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Between Two Worlds

How the English Became Americans

Malcolm Gaskill



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Oxford University Press
05 November 2020
Between Two Worlds is the story of modern America's first century. Beginning with the shaky start at Jamestown in 1607, and ending with the cultural crisis of the Salem witch-trials in 1692, Malcolm Gaskill recreates the fascinating transatlantic story of the English plantations in north America. From Maine in the north right down to the Caribbean, the book charts the evolving attitudes to transatlantic adventures in England as the colonies grew in size, wealth and confidence, as well as the evolving attitudes to the mother country in the colonies themselves. It is a story teeming with people on the move, making decisions, indulging or resisting their desires and dreams - and one which has often been neglected or misunderstood on both sides of the Atlantic in the centuries since.
Imprint:   Oxford University Press
Country of Publication:   United Kingdom
Dimensions:   Height: 215mm,  Width: 147mm,  Spine: 28mm
Weight:   630g
ISBN:   9780199672974
ISBN 10:   0199672970
Pages:   512
Publication Date:  
Audience:   General/trade ,  ELT Advanced
Format:   Paperback
Publisher's Status:   Active

Malcolm Gaskill is Professor of Early Modern History at the University of East Anglia. Educated at Cambridge University, he has taught at several UK universities and was formerly Fellow and Director of Studies at Churchill College, Cambridge. An authority on witchcraft and witch-trials, he is the author of numerous books and articles on the social and cultural history of England between the sixteenth and twentieth centuries, including Witchcraft: a Very Short Introduction (2010), also published by Oxford University Press.

Reviews for Between Two Worlds: How the English Became Americans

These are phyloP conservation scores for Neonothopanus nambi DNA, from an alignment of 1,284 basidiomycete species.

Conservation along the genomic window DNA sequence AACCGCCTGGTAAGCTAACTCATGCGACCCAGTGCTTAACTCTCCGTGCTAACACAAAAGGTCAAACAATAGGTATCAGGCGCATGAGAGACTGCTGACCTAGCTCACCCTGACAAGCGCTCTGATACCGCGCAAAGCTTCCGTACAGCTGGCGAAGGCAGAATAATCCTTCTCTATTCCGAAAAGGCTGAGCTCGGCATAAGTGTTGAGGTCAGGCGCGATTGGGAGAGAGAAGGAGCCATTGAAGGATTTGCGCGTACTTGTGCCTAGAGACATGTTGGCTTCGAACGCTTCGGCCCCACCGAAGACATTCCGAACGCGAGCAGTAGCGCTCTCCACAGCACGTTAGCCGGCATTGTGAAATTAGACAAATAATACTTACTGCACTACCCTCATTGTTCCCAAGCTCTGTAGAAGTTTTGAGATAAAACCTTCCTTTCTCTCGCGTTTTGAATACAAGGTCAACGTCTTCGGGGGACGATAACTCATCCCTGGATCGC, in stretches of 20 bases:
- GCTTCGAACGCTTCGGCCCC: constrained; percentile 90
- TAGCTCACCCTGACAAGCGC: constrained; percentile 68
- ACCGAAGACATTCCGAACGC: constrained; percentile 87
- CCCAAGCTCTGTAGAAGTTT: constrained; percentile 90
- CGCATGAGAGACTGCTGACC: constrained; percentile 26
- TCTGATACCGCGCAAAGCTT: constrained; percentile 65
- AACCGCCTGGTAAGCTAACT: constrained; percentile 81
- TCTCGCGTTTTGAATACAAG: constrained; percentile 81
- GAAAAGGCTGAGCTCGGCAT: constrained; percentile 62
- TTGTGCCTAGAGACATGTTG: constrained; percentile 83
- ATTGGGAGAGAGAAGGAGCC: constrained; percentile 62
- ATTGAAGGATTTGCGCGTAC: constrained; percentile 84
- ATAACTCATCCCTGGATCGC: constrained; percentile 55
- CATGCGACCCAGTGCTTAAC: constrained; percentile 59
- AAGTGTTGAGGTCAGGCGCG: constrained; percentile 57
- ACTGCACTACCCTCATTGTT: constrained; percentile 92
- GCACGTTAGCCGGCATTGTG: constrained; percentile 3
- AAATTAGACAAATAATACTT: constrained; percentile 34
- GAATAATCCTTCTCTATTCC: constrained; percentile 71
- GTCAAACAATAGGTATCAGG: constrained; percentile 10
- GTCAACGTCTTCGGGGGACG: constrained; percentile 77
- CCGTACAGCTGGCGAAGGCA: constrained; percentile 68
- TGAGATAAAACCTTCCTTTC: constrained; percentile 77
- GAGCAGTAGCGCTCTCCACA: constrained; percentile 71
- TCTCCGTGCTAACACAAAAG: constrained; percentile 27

Students and researchers will certainly benefit from reading Between Two Worlds. Gaskill has illuminated a wealth of new evidence about the lives of Americas earliest English settlers... * Misha Ewen, The Seventeenth Century. * Malcolm Gaskill has taken on a daunting challenge. He aims at nothing less than providing a general interpretative history of England's seventeenth-century New World colonies, all of them, from Newfoundland to Barbados. That he offers a strikingly original account of the conquest and settlement of English America makes Gaskill's splendidly written book even more impressive. * T.H. Breen New England Quarterly * One of this book's greatest strengths is its suitability for a wide readership of experts, students, and enthusiasts. Historians will be satisfied with the quality, relevance, and importance of Gaskill's central arguments, which are effectively developed throughout the book, but the lively prose, illustrations, and the breadth of the narrative also positions this book extremely well both for adoption in undergraduate and graduate classrooms and for prominent placement in commercial bookstores. * Ken MacMillan, Journal of British Studies * Gaskill has written an absorbing and ambitious tale * Reviews in History * Gaskill's work may pave the way for future Atlantic historians to elaborate on not only the differences in colonization patterns among the European nations, but also, what these differences meant for the colonists and the way they perceived themselves in relation to the mother country * Madison Historical Review * According to Malcolm Gaskill's lively history of the first century of colonization, the last thing these intrepid emigrants intended to do was give birth to America... A powerful antidote to narratives that celebrate an exceptionalist American history untethered to its English past * Times Literary Supplement * Malcolm Gaskill's absorbing account of 17th-century English colonisation in various parts of North America works against the grain of preconception to restore a neglected dimension of the history of England . * The Guardian * Gaskill's chapter headings are as colourful as his prose, which is also taut, direct and orderly... His hold on overlapping narratives remains impressive and confident. In fact the book may appeal most to those who want a rollicking adventure story, told with pace and much detail. * History Today * beautifully written, sweeping and yet fine-grained account ... There are many fine books on British and Irish migration to colonial America, and this deserves a foremost place among them, not least for its originality in being as much about England as it is about America ... Throughout this account, his scholarship and originality are worn lightly * Donald M. MacRaild, Times Higher Education * Gaskill has presented us with a work of impressive scope, and also great depth ... This book represents an important contribution to our understanding of the earliest years of American history, while also reminding us of how America in turn shaped England and its early imperial history. * Joan Redmond, Reviews in History * An entertaining romp through kaleidoscopic images of colonists coping with the shock of the new while clinging to the older verities of their origins . . . Readers can delight in Gaskill's winning narration of the old certainties in a new style. * Wall Street Journal * The conversion of English adventurers into American pioneers emerges, beautifully and brutally. * New Yorker * This book is not meant to be a history of 17th century America, though it succeeds rather well in that regard. Gaskill instead seeks to chart the development of a distinctive American identity in the new world. He succeeds quite brilliantly. * Gerard de Groot, The Times * [An] elegant and vivacious narrative ... Gaskill, who has dug deep in the primary sources, imposes order on an extraordinary range of material. * Blair Worden, Literary Review * extraordinary scholarship * Independent, Rachel Trethewey * Malcolm Gaskill re-creates the Englishness of early America in a transatlantic history that is deeply researched yet vividly told. Through his epic stories of adventure we gain a new appreciation of the planters, saints and warriors who established the English roots of modern America - men and women who helped make a New World out of the culture and language of the Old. * David Reynolds, author of America, Empire of Liberty * Between Two Worlds offers a comprehensive history of the English people's experience in America in the seventeenth century, in its continuing and changing relation to events in England. By including people in all the colonies and at all levels of society, we gain a true and compelling picture of these experiences. * Karen Kupperman, author of The Jamestown Project * A well-written, refreshing examination of seventeenth-century America (including both mainland and Caribbean settlements) from the English perspective. Written by an accomplished English historian, Between Two Worlds will provide readers with many new insights into the conservative English people who became Americans almost in spite of themselves. * Mary Beth Norton, Professor of American History at Cornell University and author of In the Devil's Snare: The Salem Witchcraft Crisis of 1692 * This is a superb book. It could stand alone as a sweeping and comprehensive account of the first century of English settlement in The New World. But Malcolm Gaskill goes further and offers us a fascinating view of the formation of an English America in which colonists gradually become Americans and the English at home become increasingly distant. Between Two Worlds is simply the best book on the subject. * James Horn, author of A Land As God Made It: Jamestown and the Birth of America * We don't really know ourselves until we travel elsewhere. For those who thought they knew their American or British history, Malcolm Gaskill's new book does just that. He takes two familiar histories that are often told separately, of England and colonial America, and shows how inseparable they actually were. Between Two Worlds is not just beautifully written and grippingly told-it is also arrestingly original. * Andrew Preston, author of Sword of the Spirit, Shield of Faith: Religion in American War and Diplomacy * This is the finest book that I have read for showing how the first English colonies in America influenced the homeland, and vice versa. In the process, it shows splendidly how complex and divisive the experience of settlement was, and yet how much it already shaped the future United States. * Ronald Hutton * Gaskill presents us with a nuanced portrait of a searching and uncertain colonial people trying to make sense of an England whose changing social order and customs had seemingly left them behind. * Michael Householder, American Historical Review * Gaskill is to be commended for this remarkably nuanced history which shows how colonial encounters transformed mentalities on both sides of the Atlantic. It offers a compelling account of how questions of identity, exile, discovery, loyalty and courage were transformed as they crossed colonial frontiers. * Naomi Pullin, English Historical Review *